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In-Depth Information Low speed
Often known as first- or second-generation data access, low-speed cel-
lular access operates at rates similar to that of a 56-kilobaud dial-up
modem. Providers typically charge by the byte (!), with packages offer-
ing blocks of bytes on a monthly basis. Because of its speed and rel-
atively high cost, low-speed access is intended for intermittent, sparse
use for specific small-volume tasks. Continuous access using these plans
is not feasible, both from the cost perspective and from its arduously
slow data rate. This kind of low-speed access is available exclusively
on mobile phones and some convergence devices from many different
vendors. High-speed cellular access
Recent advances in cellular technology have enabled carriers to offer
high-speed cellular access with speeds ranging up to 1.5 megabits per
second. At these speeds, users can enjoy a high-quality web experience
that includes video and audio content. Recognizing the market potential,
most carriers offer high-speed access in a single-price, unlimited-usage
plan. Marketed under a variety of monikers (such as EDGE and EVDO,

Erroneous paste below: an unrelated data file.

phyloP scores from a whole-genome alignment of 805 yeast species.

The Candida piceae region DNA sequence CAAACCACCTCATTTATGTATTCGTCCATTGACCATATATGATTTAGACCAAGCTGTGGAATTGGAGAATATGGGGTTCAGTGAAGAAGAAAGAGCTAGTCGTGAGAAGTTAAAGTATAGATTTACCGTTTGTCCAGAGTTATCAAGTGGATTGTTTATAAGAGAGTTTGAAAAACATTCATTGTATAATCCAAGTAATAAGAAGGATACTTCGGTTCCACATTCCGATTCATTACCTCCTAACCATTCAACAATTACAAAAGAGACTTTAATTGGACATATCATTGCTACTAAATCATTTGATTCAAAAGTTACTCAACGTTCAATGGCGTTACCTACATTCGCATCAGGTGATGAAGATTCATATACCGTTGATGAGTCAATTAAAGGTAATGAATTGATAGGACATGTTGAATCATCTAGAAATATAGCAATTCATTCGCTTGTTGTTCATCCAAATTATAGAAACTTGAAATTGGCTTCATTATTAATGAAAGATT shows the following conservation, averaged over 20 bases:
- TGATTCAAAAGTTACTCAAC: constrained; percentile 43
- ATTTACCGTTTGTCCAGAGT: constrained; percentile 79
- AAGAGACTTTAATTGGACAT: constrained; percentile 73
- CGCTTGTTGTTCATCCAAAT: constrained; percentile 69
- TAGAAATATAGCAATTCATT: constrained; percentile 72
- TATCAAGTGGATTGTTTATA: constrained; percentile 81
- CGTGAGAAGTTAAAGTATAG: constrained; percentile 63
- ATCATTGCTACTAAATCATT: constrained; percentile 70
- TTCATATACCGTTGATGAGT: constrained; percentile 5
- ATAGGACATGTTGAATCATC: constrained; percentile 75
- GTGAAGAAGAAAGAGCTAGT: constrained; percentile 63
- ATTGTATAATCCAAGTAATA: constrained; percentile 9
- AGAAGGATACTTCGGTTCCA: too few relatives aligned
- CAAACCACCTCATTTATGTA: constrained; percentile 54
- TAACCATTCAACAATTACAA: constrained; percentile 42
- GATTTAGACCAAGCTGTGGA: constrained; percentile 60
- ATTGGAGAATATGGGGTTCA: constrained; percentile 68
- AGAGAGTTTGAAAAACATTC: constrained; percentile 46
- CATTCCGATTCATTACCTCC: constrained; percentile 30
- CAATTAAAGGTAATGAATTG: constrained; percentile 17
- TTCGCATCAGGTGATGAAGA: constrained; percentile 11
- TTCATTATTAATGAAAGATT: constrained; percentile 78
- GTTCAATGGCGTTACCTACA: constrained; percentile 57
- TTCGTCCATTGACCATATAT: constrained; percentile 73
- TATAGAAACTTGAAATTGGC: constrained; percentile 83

among others), this kind of connectivity was originally deployed in mo-
bile phones, but is fast showing up in PDAs, convergence devices, and
some laptop computers. WiFi
Many web-enabled PDAs and some convergence devices include 802.11
wireless networking and, consequently, can connect with compatible
wireless LAN access points that have become ubiquitous in the last few
years. Whole cities and campuses now provide pervasive wireless and
consequent mobile access to the Internet. While most devices offer the
"b" version of the technology (802.11b), which operates at a maximum
of 11 megabits per second, some newer devices include the "g" version,
which provides for rates up to 54 megabits per second. Access costs
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